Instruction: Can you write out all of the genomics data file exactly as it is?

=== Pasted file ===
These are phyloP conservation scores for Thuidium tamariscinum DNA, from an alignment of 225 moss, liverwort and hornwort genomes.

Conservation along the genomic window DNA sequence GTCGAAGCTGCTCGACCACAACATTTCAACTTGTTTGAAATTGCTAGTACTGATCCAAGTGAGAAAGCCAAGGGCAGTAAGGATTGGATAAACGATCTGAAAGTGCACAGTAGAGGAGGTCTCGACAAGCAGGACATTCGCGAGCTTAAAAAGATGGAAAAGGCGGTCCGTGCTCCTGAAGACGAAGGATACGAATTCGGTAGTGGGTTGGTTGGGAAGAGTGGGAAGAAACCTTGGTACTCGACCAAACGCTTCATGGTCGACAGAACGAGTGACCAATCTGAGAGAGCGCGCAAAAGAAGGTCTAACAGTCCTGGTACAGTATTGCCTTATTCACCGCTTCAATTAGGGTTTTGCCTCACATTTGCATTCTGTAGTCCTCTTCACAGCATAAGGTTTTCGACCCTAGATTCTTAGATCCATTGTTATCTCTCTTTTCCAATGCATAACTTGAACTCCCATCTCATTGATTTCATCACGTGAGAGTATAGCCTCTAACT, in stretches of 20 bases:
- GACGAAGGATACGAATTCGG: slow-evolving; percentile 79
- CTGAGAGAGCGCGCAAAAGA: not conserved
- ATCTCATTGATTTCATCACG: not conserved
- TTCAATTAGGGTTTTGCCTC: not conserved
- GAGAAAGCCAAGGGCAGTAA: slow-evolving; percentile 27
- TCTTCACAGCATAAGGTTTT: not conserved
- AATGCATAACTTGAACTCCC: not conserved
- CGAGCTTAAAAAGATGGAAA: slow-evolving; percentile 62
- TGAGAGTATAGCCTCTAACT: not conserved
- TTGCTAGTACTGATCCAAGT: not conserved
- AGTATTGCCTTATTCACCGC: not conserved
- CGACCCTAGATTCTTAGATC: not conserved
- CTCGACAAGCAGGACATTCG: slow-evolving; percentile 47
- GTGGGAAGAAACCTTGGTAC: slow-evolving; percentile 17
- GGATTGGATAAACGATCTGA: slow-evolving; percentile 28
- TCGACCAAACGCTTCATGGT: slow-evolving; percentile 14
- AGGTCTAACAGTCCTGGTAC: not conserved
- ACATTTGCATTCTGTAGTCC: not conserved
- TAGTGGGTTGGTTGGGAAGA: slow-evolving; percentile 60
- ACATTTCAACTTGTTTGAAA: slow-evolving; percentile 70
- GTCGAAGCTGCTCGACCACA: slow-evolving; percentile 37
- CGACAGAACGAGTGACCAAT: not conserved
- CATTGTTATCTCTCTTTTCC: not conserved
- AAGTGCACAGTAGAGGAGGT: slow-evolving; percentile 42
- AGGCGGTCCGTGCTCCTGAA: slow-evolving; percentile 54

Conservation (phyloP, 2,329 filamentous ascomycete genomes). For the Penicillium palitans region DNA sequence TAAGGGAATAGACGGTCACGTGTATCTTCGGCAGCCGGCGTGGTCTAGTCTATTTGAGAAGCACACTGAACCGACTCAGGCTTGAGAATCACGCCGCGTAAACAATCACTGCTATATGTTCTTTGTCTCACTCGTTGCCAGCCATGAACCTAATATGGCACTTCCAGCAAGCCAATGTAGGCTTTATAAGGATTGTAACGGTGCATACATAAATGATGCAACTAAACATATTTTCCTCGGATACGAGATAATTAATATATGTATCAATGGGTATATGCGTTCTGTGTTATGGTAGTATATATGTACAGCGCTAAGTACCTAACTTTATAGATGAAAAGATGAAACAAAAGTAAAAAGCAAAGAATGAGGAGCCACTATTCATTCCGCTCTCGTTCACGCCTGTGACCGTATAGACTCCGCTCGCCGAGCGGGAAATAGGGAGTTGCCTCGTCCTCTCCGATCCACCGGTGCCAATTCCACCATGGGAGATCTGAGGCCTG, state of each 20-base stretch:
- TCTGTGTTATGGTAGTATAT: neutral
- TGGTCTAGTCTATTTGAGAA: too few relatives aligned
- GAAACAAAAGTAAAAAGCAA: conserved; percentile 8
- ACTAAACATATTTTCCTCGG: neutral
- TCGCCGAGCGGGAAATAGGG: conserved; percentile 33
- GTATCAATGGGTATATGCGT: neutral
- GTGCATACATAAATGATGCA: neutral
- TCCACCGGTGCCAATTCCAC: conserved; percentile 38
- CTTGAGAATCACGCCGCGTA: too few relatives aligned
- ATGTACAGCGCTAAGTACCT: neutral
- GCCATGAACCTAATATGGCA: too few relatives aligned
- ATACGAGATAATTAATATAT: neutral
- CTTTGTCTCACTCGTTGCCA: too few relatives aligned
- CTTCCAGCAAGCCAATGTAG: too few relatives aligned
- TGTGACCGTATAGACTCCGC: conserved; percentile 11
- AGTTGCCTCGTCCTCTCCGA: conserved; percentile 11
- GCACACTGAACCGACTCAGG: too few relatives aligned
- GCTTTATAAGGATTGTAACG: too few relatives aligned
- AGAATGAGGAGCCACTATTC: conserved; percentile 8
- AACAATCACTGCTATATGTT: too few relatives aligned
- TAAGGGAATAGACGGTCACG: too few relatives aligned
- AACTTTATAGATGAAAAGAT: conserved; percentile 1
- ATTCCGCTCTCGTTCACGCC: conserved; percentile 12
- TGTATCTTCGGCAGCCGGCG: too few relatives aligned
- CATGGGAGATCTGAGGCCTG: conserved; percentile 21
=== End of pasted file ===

These are phyloP conservation scores for Thuidium tamariscinum DNA, from an alignment of 225 moss, liverwort and hornwort genomes.

Conservation along the genomic window DNA sequence GTCGAAGCTGCTCGACCACAACATTTCAACTTGTTTGAAATTGCTAGTACTGATCCAAGTGAGAAAGCCAAGGGCAGTAAGGATTGGATAAACGATCTGAAAGTGCACAGTAGAGGAGGTCTCGACAAGCAGGACATTCGCGAGCTTAAAAAGATGGAAAAGGCGGTCCGTGCTCCTGAAGACGAAGGATACGAATTCGGTAGTGGGTTGGTTGGGAAGAGTGGGAAGAAACCTTGGTACTCGACCAAACGCTTCATGGTCGACAGAACGAGTGACCAATCTGAGAGAGCGCGCAAAAGAAGGTCTAACAGTCCTGGTACAGTATTGCCTTATTCACCGCTTCAATTAGGGTTTTGCCTCACATTTGCATTCTGTAGTCCTCTTCACAGCATAAGGTTTTCGACCCTAGATTCTTAGATCCATTGTTATCTCTCTTTTCCAATGCATAACTTGAACTCCCATCTCATTGATTTCATCACGTGAGAGTATAGCCTCTAACT, in stretches of 20 bases:
- GACGAAGGATACGAATTCGG: slow-evolving; percentile 79
- CTGAGAGAGCGCGCAAAAGA: not conserved
- ATCTCATTGATTTCATCACG: not conserved
- TTCAATTAGGGTTTTGCCTC: not conserved
- GAGAAAGCCAAGGGCAGTAA: slow-evolving; percentile 27
- TCTTCACAGCATAAGGTTTT: not conserved
- AATGCATAACTTGAACTCCC: not conserved
- CGAGCTTAAAAAGATGGAAA: slow-evolving; percentile 62
- TGAGAGTATAGCCTCTAACT: not conserved
- TTGCTAGTACTGATCCAAGT: not conserved
- AGTATTGCCTTATTCACCGC: not conserved
- CGACCCTAGATTCTTAGATC: not conserved
- CTCGACAAGCAGGACATTCG: slow-evolving; percentile 47
- GTGGGAAGAAACCTTGGTAC: slow-evolving; percentile 17
- GGATTGGATAAACGATCTGA: slow-evolving; percentile 28
- TCGACCAAACGCTTCATGGT: slow-evolving; percentile 14
- AGGTCTAACAGTCCTGGTAC: not conserved
- ACATTTGCATTCTGTAGTCC: not conserved
- TAGTGGGTTGGTTGGGAAGA: slow-evolving; percentile 60
- ACATTTCAACTTGTTTGAAA: slow-evolving; percentile 70
- GTCGAAGCTGCTCGACCACA: slow-evolving; percentile 37
- CGACAGAACGAGTGACCAAT: not conserved
- CATTGTTATCTCTCTTTTCC: not conserved
- AAGTGCACAGTAGAGGAGGT: slow-evolving; percentile 42
- AGGCGGTCCGTGCTCCTGAA: slow-evolving; percentile 54

Conservation (phyloP, 2,329 filamentous ascomycete genomes). For the Penicillium palitans region DNA sequence TAAGGGAATAGACGGTCACGTGTATCTTCGGCAGCCGGCGTGGTCTAGTCTATTTGAGAAGCACACTGAACCGACTCAGGCTTGAGAATCACGCCGCGTAAACAATCACTGCTATATGTTCTTTGTCTCACTCGTTGCCAGCCATGAACCTAATATGGCACTTCCAGCAAGCCAATGTAGGCTTTATAAGGATTGTAACGGTGCATACATAAATGATGCAACTAAACATATTTTCCTCGGATACGAGATAATTAATATATGTATCAATGGGTATATGCGTTCTGTGTTATGGTAGTATATATGTACAGCGCTAAGTACCTAACTTTATAGATGAAAAGATGAAACAAAAGTAAAAAGCAAAGAATGAGGAGCCACTATTCATTCCGCTCTCGTTCACGCCTGTGACCGTATAGACTCCGCTCGCCGAGCGGGAAATAGGGAGTTGCCTCGTCCTCTCCGATCCACCGGTGCCAATTCCACCATGGGAGATCTGAGGCCTG, state of each 20-base stretch:
- TCTGTGTTATGGTAGTATAT: neutral
- TGGTCTAGTCTATTTGAGAA: too few relatives aligned
- GAAACAAAAGTAAAAAGCAA: conserved; percentile 8
- ACTAAACATATTTTCCTCGG: neutral
- TCGCCGAGCGGGAAATAGGG: conserved; percentile 33
- GTATCAATGGGTATATGCGT: neutral
- GTGCATACATAAATGATGCA: neutral
- TCCACCGGTGCCAATTCCAC: conserved; percentile 38
- CTTGAGAATCACGCCGCGTA: too few relatives aligned
- ATGTACAGCGCTAAGTACCT: neutral
- GCCATGAACCTAATATGGCA: too few relatives aligned
- ATACGAGATAATTAATATAT: neutral
- CTTTGTCTCACTCGTTGCCA: too few relatives aligned
- CTTCCAGCAAGCCAATGTAG: too few relatives aligned
- TGTGACCGTATAGACTCCGC: conserved; percentile 11
- AGTTGCCTCGTCCTCTCCGA: conserved; percentile 11
- GCACACTGAACCGACTCAGG: too few relatives aligned
- GCTTTATAAGGATTGTAACG: too few relatives aligned
- AGAATGAGGAGCCACTATTC: conserved; percentile 8
- AACAATCACTGCTATATGTT: too few relatives aligned
- TAAGGGAATAGACGGTCACG: too few relatives aligned
- AACTTTATAGATGAAAAGAT: conserved; percentile 1
- ATTCCGCTCTCGTTCACGCC: conserved; percentile 12
- TGTATCTTCGGCAGCCGGCG: too few relatives aligned
- CATGGGAGATCTGAGGCCTG: conserved; percentile 21